Date: 25th Jun 2020 By: Pat Condon length: 15 minutes Tags: Video Blog
Hello and welcome to this presentation from Crescent purchasing Consortium. Today's presentation is entitled making a framework work. The objectives of the session today are to understand how a framework is constructed to understand what a framework delivers and to understand how to maximise supplier interest in your opportunity when utilising a framework and apply that thereafter for all your procurement activity.
A framework is a potential procurement route to market and one of many that you can utilise. CPC frameworks are designed to meet the needs of an ever-expanding marketplace from both within education and also now to the wider public sector. A framework does not always define user requirements as these are determined at call off by the member and user themselves. A framework is not a contract of procurement between CPC and the supplier as this contract position is achieved at call off between the member and the supplier themselves. A framework is a list of approved suppliers that have been through a robust procurement process to obtain a place on the framework.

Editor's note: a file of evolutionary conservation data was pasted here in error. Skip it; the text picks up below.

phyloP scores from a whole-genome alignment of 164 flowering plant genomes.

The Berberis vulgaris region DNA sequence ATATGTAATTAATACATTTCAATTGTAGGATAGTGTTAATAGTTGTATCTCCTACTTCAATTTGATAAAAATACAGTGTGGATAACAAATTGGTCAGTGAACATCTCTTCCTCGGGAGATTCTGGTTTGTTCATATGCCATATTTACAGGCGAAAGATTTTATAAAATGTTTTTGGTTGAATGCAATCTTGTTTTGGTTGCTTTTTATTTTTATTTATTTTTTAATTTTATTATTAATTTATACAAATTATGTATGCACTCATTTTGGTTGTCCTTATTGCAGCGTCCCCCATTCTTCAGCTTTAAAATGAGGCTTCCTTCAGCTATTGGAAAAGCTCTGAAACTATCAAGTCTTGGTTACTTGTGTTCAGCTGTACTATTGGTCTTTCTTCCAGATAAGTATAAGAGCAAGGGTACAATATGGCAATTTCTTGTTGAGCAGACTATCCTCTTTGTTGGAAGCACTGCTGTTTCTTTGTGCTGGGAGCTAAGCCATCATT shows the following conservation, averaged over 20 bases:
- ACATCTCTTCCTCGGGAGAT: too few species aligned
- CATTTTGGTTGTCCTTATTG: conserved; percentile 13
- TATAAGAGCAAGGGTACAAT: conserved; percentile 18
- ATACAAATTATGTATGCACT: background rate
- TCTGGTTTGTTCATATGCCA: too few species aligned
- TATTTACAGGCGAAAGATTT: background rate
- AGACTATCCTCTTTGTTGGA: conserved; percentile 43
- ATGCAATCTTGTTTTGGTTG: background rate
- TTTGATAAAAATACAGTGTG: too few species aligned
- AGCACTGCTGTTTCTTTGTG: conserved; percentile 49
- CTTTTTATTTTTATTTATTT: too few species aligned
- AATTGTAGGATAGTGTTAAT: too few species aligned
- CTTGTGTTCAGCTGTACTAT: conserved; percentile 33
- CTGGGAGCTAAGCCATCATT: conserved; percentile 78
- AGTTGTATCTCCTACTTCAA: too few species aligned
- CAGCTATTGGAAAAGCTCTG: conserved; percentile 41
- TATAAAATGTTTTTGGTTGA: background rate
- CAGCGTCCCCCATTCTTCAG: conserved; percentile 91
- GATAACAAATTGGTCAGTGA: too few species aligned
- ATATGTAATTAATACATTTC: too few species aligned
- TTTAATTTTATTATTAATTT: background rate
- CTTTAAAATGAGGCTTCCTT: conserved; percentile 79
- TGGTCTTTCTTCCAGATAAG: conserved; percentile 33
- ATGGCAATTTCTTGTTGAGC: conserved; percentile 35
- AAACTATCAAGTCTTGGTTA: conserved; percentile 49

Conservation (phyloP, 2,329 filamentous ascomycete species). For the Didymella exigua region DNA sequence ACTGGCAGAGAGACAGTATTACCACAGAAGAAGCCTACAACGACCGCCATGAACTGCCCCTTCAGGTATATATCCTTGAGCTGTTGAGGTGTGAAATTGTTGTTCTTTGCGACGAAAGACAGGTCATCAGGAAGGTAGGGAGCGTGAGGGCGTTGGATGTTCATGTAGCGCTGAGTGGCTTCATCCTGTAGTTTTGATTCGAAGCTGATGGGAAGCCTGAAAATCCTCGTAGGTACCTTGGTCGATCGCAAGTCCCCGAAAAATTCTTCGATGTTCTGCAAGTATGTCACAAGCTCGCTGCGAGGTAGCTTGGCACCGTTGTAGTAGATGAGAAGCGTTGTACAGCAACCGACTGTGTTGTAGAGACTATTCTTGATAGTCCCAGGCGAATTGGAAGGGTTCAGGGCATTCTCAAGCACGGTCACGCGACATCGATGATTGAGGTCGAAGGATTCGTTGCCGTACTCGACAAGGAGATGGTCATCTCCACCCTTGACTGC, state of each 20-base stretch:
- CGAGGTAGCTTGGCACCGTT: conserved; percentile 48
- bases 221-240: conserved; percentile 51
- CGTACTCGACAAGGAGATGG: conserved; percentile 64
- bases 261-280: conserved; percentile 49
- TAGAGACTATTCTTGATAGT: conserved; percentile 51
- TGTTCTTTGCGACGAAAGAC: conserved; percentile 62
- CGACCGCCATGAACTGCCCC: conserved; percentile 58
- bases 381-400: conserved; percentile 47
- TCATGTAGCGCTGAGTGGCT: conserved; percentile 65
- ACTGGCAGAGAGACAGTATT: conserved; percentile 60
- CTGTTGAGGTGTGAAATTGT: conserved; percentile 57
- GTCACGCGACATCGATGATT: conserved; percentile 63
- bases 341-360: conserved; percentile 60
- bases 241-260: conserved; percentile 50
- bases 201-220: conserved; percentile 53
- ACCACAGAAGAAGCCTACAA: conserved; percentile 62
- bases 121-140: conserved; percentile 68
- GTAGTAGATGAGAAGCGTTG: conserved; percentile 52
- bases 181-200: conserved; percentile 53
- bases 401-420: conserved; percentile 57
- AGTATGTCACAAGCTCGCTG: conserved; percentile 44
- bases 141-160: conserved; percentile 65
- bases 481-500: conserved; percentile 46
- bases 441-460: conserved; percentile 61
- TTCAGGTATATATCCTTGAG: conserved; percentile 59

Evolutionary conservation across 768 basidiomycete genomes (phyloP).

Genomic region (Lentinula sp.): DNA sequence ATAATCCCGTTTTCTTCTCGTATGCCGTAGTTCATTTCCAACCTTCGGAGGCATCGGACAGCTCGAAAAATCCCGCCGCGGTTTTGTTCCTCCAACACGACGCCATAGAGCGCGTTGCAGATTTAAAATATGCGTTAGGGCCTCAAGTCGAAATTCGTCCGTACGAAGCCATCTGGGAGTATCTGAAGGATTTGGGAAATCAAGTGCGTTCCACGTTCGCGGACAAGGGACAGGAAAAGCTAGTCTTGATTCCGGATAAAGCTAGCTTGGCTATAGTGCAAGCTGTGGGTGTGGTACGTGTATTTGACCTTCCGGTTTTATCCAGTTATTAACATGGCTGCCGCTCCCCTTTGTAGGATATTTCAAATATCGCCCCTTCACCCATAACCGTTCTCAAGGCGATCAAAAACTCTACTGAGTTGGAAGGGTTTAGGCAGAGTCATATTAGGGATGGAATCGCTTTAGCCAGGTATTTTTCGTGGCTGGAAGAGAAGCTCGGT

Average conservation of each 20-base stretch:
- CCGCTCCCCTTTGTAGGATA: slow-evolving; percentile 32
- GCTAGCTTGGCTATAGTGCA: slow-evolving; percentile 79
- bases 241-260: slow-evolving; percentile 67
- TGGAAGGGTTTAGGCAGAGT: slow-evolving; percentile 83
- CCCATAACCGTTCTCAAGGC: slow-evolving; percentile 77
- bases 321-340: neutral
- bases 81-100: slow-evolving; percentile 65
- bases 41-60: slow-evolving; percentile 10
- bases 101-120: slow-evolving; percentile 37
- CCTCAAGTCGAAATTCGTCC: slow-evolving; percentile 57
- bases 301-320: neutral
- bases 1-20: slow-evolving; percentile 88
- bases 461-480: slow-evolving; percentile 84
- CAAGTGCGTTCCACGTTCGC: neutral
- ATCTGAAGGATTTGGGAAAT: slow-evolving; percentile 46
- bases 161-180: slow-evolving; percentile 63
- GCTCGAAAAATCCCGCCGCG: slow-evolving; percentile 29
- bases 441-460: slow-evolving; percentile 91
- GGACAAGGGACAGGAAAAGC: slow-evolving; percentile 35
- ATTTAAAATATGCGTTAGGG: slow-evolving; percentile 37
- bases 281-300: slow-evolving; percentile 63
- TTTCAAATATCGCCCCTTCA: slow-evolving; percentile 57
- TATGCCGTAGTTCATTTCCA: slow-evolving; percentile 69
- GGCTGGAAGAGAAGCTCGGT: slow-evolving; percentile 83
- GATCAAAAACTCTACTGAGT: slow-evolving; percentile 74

For CPC we have two areas that we assess:
So, areas of pre-qualification assessment include the following grounds which may lead to either mandatory or discretionary grounds for exclusion in accordance with the Public Contracts Regulations (PCR2015):
Without passing this stage of the tender submission suppliers will not proceed to have their ITTs assessed. Our areas of award criteria assets will include the following:
Once we've set the framework up this offers a compliant procurement route for our members to utilise for their procurement. It's designed to deliver value and comes with free advice and guidance from the CPC team.